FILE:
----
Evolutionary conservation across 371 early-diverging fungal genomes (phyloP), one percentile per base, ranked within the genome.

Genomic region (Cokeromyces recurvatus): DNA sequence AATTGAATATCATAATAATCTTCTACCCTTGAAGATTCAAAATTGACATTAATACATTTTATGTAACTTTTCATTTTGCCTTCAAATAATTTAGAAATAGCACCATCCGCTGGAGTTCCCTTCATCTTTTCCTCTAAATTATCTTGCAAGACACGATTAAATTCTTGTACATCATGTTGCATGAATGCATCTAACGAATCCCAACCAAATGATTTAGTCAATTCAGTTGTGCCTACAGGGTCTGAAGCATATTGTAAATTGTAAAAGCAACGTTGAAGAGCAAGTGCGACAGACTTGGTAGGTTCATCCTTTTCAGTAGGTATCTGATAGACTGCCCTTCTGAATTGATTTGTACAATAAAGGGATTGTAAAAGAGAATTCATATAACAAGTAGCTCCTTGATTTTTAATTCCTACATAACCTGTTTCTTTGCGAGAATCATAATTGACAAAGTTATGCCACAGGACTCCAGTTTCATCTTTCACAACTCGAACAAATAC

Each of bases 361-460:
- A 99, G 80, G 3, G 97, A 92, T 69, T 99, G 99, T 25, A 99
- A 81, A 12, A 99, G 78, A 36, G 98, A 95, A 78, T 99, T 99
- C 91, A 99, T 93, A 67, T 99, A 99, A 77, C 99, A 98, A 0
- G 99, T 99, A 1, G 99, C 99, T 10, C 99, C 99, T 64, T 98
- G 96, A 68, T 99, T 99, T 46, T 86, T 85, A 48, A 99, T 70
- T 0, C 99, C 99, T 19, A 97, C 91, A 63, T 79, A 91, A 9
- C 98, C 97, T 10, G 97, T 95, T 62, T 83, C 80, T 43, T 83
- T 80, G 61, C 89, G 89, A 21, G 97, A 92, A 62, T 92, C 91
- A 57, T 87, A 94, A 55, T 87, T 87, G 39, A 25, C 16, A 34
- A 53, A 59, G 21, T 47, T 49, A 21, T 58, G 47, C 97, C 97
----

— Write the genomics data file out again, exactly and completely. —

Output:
Evolutionary conservation across 371 early-diverging fungal genomes (phyloP), one percentile per base, ranked within the genome.

Genomic region (Cokeromyces recurvatus): DNA sequence AATTGAATATCATAATAATCTTCTACCCTTGAAGATTCAAAATTGACATTAATACATTTTATGTAACTTTTCATTTTGCCTTCAAATAATTTAGAAATAGCACCATCCGCTGGAGTTCCCTTCATCTTTTCCTCTAAATTATCTTGCAAGACACGATTAAATTCTTGTACATCATGTTGCATGAATGCATCTAACGAATCCCAACCAAATGATTTAGTCAATTCAGTTGTGCCTACAGGGTCTGAAGCATATTGTAAATTGTAAAAGCAACGTTGAAGAGCAAGTGCGACAGACTTGGTAGGTTCATCCTTTTCAGTAGGTATCTGATAGACTGCCCTTCTGAATTGATTTGTACAATAAAGGGATTGTAAAAGAGAATTCATATAACAAGTAGCTCCTTGATTTTTAATTCCTACATAACCTGTTTCTTTGCGAGAATCATAATTGACAAAGTTATGCCACAGGACTCCAGTTTCATCTTTCACAACTCGAACAAATAC

Each of bases 361-460:
- A 99, G 80, G 3, G 97, A 92, T 69, T 99, G 99, T 25, A 99
- A 81, A 12, A 99, G 78, A 36, G 98, A 95, A 78, T 99, T 99
- C 91, A 99, T 93, A 67, T 99, A 99, A 77, C 99, A 98, A 0
- G 99, T 99, A 1, G 99, C 99, T 10, C 99, C 99, T 64, T 98
- G 96, A 68, T 99, T 99, T 46, T 86, T 85, A 48, A 99, T 70
- T 0, C 99, C 99, T 19, A 97, C 91, A 63, T 79, A 91, A 9
- C 98, C 97, T 10, G 97, T 95, T 62, T 83, C 80, T 43, T 83
- T 80, G 61, C 89, G 89, A 21, G 97, A 92, A 62, T 92, C 91
- A 57, T 87, A 94, A 55, T 87, T 87, G 39, A 25, C 16, A 34
- A 53, A 59, G 21, T 47, T 49, A 21, T 58, G 47, C 97, C 97